In London, the British goverment has run into trouble obtaining parliamentary approval for a strike on Syria. Per the Telegraph, the leader of the opposition, Ed Miliband, told Prime Minister David Cameron that he would not yet be able to count on the support of the Labour party. Meanwhile, some senior members of Cameron’s own Conservative party have indicated that they might refuse to back their leader, too.
Unlike in the United States, in which the separation of powers ensure that legislative initiatives fail regularly, in a parliamentary system the failure to win a vote represents a serious embarrassment to the government. Miliband did not rule out his party’s support entirely, but he did insist that tomorrow’s motion include the line, “Before any direct British involvement in such action a further vote of the House of Commons will take place.”
As the Telegraph notes:
The Prime Minister has now said he will wait for a report by United Nations weapons inspectors before seeking the approval of MPs for “direct British involvement” in the Syrian intervention.
Downing Street said the decision to wait for the UN was based on the “deep concerns” the country still harbours over the Iraq War.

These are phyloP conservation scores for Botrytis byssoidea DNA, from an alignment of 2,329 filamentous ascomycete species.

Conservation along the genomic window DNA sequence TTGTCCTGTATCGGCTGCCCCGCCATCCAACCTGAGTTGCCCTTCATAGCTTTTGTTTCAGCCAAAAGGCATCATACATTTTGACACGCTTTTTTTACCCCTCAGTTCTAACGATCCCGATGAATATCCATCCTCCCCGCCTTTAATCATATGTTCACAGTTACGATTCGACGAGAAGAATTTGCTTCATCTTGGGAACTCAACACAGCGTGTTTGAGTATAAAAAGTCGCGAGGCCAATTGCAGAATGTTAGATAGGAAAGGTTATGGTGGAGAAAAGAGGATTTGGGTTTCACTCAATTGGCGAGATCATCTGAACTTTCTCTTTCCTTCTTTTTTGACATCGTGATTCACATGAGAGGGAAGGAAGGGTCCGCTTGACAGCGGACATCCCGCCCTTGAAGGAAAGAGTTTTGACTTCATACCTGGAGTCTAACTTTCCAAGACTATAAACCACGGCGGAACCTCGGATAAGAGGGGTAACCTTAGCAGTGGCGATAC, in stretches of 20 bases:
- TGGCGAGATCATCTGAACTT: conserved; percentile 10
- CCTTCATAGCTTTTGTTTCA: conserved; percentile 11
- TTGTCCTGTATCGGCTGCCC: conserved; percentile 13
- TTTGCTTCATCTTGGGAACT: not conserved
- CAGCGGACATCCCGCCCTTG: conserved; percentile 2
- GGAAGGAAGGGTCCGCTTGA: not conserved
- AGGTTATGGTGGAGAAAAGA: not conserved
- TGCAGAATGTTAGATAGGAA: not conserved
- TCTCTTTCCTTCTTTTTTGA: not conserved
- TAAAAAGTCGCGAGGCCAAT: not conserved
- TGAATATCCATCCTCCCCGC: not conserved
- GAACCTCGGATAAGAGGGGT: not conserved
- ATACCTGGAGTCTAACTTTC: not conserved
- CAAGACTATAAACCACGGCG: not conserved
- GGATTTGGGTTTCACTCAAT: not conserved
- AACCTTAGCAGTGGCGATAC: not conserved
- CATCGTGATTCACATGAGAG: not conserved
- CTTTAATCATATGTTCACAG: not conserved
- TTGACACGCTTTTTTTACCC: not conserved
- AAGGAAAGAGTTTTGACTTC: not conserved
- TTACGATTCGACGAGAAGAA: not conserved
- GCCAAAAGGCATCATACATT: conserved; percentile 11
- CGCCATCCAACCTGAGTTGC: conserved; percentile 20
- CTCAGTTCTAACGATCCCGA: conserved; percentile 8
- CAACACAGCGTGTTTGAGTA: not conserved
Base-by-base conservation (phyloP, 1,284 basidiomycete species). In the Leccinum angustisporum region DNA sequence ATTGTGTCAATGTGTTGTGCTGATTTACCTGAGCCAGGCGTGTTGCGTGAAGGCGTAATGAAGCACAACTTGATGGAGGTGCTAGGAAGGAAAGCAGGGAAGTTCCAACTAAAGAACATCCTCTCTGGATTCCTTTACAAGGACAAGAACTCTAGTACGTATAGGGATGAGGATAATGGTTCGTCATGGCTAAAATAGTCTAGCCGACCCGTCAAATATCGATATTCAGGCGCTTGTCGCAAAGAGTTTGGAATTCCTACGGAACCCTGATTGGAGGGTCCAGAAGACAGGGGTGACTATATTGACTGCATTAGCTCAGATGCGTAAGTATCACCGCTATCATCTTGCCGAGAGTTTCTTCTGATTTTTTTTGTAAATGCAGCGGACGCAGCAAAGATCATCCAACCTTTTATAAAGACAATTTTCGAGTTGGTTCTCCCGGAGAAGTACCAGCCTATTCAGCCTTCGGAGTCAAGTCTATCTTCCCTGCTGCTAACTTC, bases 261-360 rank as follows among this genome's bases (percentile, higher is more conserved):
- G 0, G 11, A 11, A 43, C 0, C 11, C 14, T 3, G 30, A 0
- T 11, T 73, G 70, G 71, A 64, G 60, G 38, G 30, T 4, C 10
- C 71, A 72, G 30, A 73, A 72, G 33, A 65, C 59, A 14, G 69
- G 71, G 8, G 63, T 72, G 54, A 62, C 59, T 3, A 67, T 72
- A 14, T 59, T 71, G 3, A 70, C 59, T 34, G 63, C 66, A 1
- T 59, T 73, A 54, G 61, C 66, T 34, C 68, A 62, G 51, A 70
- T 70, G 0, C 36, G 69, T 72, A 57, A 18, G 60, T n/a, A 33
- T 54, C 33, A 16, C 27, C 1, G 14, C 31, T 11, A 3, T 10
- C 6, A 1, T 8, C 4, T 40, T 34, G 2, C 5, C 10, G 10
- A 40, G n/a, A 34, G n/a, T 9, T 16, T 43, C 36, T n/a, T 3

MPs had been recalled to vote on a motion on Thursday expected to sanction military action. Instead, after a Labour intervention, they will debate a broader motion calling for a “humanitarian response”.
A second vote would be required before any British military involvement. This could now take place next week.
The general consensus here in America appears to be that the president is nervous about asking Congress for permission in case it refuses. Novel a theory about the appropriate role of the legislature as this is, the news that the British parliament is asserting itself will likely do nothing to bring the president back around to his former view that any war conducted without the permission of Congress is illegal.
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